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Putin's Next Domino By: Kathy Shaidle
FrontPageMagazine.com | Friday, August 22, 2008


As soon as the U.S. and Poland signed their long awaited missile defense pact on August 20 (a deal recently reported in FrontPage), the Kremlin issued a sinister threat reminiscent of its old Cold War rhetoric.

The deal places 10 missile defense interceptors on Polish territory, 115 miles from the Russian border. The missiles are designed to deter and, if necessary, defeat an Iranian attack, not to attack the former Soviet Union. But the Russians don't believe that.

Hours after the signing, Russia's Foreign Ministry described the new base as "one of the instruments in an extremely dangerous bundle of American military projects involving the one-sided development of a global missile shield system." The Foreign Ministry insisted that the interceptors don't have "any target other than Russian intercontinental ballistic missiles," and issued a veiled threat: "In this case Russia will be forced to react, and not only through diplomatic" channels.

A few days earlier, Deputy Chief of Staff General Anatoly Nogovitsyn had warned, "Poland, by deploying [the system] is exposing itself to [nuclear] attack, one hundred percent."

Earlier, the chief of Russia's strategic missile command suggested aiming nuclear missiles at Poland, while Vladimir Putin himself has warned Poland's neighbor that "Russia will have to point its warheads at Ukrainian territory" if Ukraine joined NATO.

In Poland to sign the aggreement, Secretary of State Condoleezza Rice dismissed any suggestion that the new system represents a threat to Russia, and denounced General Nogovitsyn's threat.

Comments like this "border on the bizarre, frankly," said Rice, adding, "The Russians are losing their credibility." "Missile defense, of course, is aimed at no one," Rice futher explained. "It is in our defense that we do this."

"It's also the case that when you threaten Poland, you perhaps forget that it is not 1988," Rice continued. "It's 2008 and the United States has a ... firm treaty guarantee to defend Poland's territory as if it was the territory of the United States. So it's probably not wise to throw these threats around."

Perhaps, but Russia seems eager to turn back the clock, to a time when it was the United States' most feared enemy, and not merely a nation among others.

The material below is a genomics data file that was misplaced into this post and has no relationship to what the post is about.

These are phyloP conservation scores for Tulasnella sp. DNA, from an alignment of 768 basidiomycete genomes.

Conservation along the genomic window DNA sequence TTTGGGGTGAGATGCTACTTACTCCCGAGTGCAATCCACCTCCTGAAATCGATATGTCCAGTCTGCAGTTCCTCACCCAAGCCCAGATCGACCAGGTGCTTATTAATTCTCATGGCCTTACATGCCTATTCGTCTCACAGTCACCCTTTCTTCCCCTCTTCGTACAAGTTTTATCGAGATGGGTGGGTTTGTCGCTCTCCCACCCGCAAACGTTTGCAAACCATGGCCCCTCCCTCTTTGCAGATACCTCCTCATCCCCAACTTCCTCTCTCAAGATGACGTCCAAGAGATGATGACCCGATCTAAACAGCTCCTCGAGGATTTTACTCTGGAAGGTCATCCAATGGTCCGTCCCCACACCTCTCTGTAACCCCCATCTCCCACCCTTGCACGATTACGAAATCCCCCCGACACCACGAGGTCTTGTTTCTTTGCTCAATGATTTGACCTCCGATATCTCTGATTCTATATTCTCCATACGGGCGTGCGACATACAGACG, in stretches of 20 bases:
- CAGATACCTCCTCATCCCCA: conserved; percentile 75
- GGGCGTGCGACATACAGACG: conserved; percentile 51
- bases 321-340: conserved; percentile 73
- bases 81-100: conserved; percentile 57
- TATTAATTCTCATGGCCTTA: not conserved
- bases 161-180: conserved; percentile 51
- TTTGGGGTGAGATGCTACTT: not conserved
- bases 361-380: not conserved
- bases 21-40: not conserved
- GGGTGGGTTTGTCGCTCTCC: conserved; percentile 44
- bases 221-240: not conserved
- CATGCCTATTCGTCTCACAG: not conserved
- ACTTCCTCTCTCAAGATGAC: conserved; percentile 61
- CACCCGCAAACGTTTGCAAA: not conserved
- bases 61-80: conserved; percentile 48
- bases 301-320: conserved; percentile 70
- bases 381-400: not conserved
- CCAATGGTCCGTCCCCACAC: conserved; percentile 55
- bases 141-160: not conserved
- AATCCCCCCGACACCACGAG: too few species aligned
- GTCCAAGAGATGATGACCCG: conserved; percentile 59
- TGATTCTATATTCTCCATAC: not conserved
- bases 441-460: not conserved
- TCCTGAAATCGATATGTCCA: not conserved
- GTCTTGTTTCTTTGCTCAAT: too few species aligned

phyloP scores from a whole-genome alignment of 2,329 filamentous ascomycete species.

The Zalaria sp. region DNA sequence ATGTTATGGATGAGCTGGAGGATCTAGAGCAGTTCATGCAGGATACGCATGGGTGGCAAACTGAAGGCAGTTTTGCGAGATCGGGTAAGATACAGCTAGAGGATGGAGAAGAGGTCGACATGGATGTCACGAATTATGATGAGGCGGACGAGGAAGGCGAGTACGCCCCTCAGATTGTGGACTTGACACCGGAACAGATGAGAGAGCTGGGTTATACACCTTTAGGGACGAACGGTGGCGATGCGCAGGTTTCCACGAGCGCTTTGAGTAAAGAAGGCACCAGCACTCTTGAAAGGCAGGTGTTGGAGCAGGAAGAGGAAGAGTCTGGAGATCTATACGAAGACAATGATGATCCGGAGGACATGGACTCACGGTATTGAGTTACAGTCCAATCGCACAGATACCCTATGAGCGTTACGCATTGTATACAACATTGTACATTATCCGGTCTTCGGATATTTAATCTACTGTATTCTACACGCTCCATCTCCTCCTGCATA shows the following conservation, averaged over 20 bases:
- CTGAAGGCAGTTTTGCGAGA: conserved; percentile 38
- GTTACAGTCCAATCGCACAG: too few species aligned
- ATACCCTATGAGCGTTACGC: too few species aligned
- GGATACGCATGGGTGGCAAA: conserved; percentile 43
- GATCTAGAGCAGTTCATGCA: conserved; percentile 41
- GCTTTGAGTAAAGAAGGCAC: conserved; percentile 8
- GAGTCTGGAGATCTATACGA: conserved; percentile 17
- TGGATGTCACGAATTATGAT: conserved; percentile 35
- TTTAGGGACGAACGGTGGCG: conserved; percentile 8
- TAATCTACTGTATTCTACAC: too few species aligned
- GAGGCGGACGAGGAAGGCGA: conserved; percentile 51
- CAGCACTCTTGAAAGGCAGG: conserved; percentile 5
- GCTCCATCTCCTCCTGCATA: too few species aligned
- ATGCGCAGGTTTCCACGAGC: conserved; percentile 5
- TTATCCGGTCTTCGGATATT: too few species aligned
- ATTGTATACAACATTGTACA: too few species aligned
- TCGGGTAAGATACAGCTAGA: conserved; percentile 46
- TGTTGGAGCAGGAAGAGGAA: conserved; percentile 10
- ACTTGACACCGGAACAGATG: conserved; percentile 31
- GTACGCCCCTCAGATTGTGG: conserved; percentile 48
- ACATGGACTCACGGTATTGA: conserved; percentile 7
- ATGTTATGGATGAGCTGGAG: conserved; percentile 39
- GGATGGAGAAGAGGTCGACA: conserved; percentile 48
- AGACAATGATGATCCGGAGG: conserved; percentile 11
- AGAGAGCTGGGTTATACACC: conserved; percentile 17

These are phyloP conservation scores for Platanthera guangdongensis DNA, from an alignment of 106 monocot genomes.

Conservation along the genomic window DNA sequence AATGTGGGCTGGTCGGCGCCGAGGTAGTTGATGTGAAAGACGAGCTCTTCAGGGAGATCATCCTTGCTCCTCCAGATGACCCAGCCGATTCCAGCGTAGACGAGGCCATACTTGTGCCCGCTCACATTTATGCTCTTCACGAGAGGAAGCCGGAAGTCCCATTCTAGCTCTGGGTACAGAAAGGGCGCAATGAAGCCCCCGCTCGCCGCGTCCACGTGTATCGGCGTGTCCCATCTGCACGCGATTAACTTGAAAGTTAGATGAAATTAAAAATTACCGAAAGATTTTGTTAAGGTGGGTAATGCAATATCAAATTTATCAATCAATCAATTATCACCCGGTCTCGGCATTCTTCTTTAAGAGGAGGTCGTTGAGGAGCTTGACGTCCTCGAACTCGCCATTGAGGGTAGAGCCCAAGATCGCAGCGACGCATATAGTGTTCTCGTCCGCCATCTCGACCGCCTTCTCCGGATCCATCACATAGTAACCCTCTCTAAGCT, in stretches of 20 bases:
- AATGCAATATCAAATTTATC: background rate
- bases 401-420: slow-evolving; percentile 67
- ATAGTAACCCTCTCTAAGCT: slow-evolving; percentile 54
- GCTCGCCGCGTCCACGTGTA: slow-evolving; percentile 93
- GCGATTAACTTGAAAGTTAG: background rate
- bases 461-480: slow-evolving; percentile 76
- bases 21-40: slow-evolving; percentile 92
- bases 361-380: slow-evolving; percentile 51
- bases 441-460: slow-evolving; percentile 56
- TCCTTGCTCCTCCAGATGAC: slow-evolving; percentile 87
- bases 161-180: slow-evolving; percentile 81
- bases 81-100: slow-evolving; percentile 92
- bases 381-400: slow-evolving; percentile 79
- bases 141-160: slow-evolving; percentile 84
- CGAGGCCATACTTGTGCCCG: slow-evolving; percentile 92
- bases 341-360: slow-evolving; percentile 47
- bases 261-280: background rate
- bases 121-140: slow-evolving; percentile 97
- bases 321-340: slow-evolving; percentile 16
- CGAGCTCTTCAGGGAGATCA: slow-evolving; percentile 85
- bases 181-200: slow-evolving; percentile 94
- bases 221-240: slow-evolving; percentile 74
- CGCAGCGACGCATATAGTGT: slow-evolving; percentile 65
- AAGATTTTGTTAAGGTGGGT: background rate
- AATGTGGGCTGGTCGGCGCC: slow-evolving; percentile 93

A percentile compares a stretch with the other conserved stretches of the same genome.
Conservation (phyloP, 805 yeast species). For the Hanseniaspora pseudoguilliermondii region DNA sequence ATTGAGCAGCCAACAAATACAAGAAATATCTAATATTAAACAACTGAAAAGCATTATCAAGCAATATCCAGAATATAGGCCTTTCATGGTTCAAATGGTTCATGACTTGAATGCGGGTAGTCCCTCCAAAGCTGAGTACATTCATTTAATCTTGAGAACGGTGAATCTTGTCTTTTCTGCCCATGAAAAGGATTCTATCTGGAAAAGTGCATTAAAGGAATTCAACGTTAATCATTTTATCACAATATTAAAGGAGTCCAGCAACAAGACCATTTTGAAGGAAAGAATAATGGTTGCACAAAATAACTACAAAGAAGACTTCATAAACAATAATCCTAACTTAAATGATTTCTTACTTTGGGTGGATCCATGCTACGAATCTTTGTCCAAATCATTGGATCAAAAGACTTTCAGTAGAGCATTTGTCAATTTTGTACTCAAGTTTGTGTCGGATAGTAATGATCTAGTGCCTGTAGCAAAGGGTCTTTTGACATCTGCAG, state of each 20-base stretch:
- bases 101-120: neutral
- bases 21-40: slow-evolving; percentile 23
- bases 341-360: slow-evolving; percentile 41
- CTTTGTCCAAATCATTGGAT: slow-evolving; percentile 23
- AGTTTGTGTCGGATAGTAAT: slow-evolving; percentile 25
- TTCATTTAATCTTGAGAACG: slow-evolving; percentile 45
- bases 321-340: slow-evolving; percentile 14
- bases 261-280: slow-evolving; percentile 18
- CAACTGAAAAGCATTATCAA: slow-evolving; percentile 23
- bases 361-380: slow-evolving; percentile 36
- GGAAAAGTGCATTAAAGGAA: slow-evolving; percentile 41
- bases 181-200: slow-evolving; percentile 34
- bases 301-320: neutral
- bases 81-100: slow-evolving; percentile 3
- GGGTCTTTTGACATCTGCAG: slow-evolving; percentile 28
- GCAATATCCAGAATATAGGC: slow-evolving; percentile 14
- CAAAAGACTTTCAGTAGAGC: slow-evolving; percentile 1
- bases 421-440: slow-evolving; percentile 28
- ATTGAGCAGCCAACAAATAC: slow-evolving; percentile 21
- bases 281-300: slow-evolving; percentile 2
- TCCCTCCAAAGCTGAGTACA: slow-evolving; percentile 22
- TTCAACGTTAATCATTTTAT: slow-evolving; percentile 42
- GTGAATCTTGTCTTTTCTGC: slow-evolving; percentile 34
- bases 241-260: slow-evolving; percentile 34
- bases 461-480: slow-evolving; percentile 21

Writing in the Wall Street Journal, Gabriel Schoenfeld reports that, like the United States since the end of the Cold War,

Russia has also reduced the size of its tactical nuclear arsenal, but starting from much higher levels and at a slower pace, leaving it with an estimated 5,000 such devices -- 10 times the number of tactical weapons held by the U.S. Such a disparity would be one thing if we were contending with a stable, postcommunist regime moving in the direction of democracy and integration with the West. That was the Russia we anticipated when we began our nuclear build-down. But it is not the Russia we are facing today. (...)

As in the Cold War, nuclear weapons are central to the Russian geopolitical calculus. "The weak are not loved and not heard, they are insulted, and when we have [nuclear] parity they will talk to us in a different way." These words are not from the dark days of communist yore. Rather, they were uttered last year by Russia's First Deputy Prime Minister Sergei Ivanov, and they perfectly capture the mentality we and Russia's neighbors are up against.

In other words, the Kremlin has the hardware to back up their bluster. In recent months, the Russians have sent bombers on sorties along the Alaskan coast, and have threatened to station nuclear weapons in Cuba in response to the U.S. Poland pact.

Because Russia is the world's second largest oil producer, its newest threats helped oil prices shoot up to $115 a barrel on Wednesday. The situation was compounded by Russia's recent invasion of Georgia, which threatened to disrupt important regional pipelines. The price of gold, which has historically risen and fell in unison with international tensions, also rose yesterday due to "increasing geopolitical risk." One veteran market observer analyzed the situation on Thursday and issued a distressing prediction:

Venezuela, Syria and Iran are aligning themselves with Russia. President Assad has said that Israeli assistance to Georgia shows that Russia and Syria should bolster military cooperation. Venezuela's Chavez is also aligning himself with the Russians. Chavez said at the weekend that Russian President Dmitri Medvedev wanted to send a Russian naval fleet to visit Venezuela and that the Russians naval fleet would be welcome in Venezuela. Venezuela has been seeking closer relations with Moscow, in part to buy military hardware, including 24 Russian Sukhoi fighter jets recently delivered.

Geopolitical risk is higher now than at any time since the end of the Cold War and looks set to remain heightened in the coming months.

So far, the U.S. and Poland have issued calm yet firm statements in response to the Kremlin's belligerence.  For example, on August 21, Polish Foreign Minister Radoslaw Sikorski suggested that the Russians be invited to inspect the new bases on Polish territory.

However, whether or not the two nations and their allies can maintain this sanguine front in the face of Russia's threats of nuclear "payback" remains to be seen.


Kathy Shaidle blogs at FiveFeetOfFury.com. Her new book exposing abuses by Canada’s Human Rights Commissions, The Tyranny of Nice, includes an introduction by Mark Steyn.


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